April 1, 2023

Journey in “Voices of Morocco” welcomes the visitor to the “Dar Jamai Museum” in Meknes, which has become the “national museum of music”.

The visitor receives photographs of historical “vinyl” records by Nass El-Givane, Abdel Hadi Belhayat, Mohamed El-Khayani, Benasser Ohoy, Hamid El-Zaher, Chaim Botbul, Ben Omar El-Zayani and other celebrities of the second half of the twentieth century. before the traveler landed next to several musical instruments. The values ​​of the art of the country.

And in the Dar Al-Jami courtyard, the late Moroccan pioneer Al-Malhuna Al-Hussein Al-Tulali greets the guests of his hometown before entering the first hall dedicated to the production of musical instruments in the Kingdom: dismembered oud in parts, explanations and exhibits on the manufacture of copper used for tools, and the manufacture of leather present in another.

After this hall, a journey through the various musical expressions of the Moroccan field will begin: country music, hit, rawais, Amazigh music, Hassani music, Moroccan Andalusian tarab, aita, malhun, Moroccan Jewish music, Aissaoua music, gnaoua, ahmadsha, and others, up to ” Contemporary and Contemporary Music.

At each of these music stations, the visitor is accompanied by her melodies, the clothes of her performers, their musical instruments, information about her origins, what inspired her, and her presence today.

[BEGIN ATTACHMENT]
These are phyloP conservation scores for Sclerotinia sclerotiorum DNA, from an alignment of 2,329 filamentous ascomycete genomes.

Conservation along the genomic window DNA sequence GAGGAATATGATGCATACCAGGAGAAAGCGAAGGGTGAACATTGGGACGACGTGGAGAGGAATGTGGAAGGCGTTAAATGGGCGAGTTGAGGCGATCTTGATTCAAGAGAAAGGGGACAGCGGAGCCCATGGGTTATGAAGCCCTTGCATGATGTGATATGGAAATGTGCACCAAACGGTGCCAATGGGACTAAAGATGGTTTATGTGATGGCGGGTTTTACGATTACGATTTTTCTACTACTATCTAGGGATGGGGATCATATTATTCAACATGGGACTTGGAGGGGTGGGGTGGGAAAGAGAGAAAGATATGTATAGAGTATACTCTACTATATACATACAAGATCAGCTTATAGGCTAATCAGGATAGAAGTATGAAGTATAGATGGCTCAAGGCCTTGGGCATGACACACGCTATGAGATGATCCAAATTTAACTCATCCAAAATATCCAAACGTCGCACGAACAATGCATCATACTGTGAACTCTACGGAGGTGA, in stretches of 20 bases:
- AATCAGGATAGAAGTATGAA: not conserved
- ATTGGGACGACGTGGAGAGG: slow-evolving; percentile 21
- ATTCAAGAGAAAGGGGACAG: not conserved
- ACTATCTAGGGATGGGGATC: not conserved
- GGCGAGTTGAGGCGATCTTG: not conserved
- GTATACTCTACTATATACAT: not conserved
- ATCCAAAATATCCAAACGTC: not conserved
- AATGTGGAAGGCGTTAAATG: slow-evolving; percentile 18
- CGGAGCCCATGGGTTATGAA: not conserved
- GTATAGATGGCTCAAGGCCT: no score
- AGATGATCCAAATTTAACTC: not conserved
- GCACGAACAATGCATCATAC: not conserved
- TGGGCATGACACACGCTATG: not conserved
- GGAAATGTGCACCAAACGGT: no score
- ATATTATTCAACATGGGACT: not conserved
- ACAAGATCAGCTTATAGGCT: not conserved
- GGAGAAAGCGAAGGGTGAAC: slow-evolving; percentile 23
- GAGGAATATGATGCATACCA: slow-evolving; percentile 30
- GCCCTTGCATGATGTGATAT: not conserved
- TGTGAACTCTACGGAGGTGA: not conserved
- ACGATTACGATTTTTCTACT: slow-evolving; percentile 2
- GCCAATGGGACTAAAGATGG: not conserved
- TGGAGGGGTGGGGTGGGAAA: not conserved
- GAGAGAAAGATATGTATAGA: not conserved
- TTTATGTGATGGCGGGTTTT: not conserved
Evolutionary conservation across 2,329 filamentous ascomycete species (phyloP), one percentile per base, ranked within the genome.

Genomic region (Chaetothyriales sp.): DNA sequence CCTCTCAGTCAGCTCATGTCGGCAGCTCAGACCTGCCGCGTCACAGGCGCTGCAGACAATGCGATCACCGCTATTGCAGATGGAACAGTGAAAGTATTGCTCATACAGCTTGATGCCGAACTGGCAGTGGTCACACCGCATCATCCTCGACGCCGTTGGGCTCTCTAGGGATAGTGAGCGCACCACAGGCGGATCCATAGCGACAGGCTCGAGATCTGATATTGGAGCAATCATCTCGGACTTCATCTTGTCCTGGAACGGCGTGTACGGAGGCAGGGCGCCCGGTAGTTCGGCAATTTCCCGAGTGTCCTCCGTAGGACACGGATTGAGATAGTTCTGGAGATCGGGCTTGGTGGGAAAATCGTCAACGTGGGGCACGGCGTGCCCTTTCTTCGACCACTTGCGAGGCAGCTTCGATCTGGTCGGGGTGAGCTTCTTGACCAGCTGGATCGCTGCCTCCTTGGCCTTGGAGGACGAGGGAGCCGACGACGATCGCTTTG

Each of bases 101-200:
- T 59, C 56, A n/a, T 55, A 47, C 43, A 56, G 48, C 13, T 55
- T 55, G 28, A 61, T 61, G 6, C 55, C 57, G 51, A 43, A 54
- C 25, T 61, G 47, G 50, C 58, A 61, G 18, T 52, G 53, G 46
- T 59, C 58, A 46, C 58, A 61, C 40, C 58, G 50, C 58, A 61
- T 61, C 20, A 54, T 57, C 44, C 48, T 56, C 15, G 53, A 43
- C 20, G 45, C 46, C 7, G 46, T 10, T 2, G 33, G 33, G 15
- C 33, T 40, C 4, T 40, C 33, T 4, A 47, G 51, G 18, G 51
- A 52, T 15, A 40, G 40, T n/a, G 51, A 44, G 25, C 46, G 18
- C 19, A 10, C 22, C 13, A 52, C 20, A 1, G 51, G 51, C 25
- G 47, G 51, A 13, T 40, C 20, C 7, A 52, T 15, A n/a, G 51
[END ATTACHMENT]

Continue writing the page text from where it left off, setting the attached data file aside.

This museum not only encourages a light cultural visit, but also features documentaries in a number of its rooms that invite the visitor to spend minutes exploring the music, the paths of its performers and its cultural connotations.

This Morocco as represented in the museum is plural rather than monolithic, with many Moroccan actors and expressions, a variety of instruments and clothing, and many Moroccan cultural quotations.

The exhibition refers to essays on Moroccan music, alongside brief definitions offered to visitors in Arabic, English and French.

The museum is also famous for the musical instruments used during the two days of Moroccan melody such as “Al-Bandir”, “Al-Nafar”, “Al-Hajhuj” and so on.

Among the museum’s understandings are the religious origins and the religious and therapeutic use of modern musical genres such as “Issava”, “Gnawa” and “Hamadsha” music.

The “National Music Museum” also features an interactive map showing the location of what the visitor knows geographically, from the far north of the country to its borders with Mauritania.

At the end of the visit, the museum connects the multiple past with the Moroccan present. Various musical expressions whose owners have become flags at the national, continental and international levels, therefore Naima Samih Al-Raboor “Muslim”, Sakina Fahsi, Jil Jilala, Sheikh Moygo and others carry the banner of authentic Moroccan musical expressions or renew them. blood with expressions of other countries and cultures.

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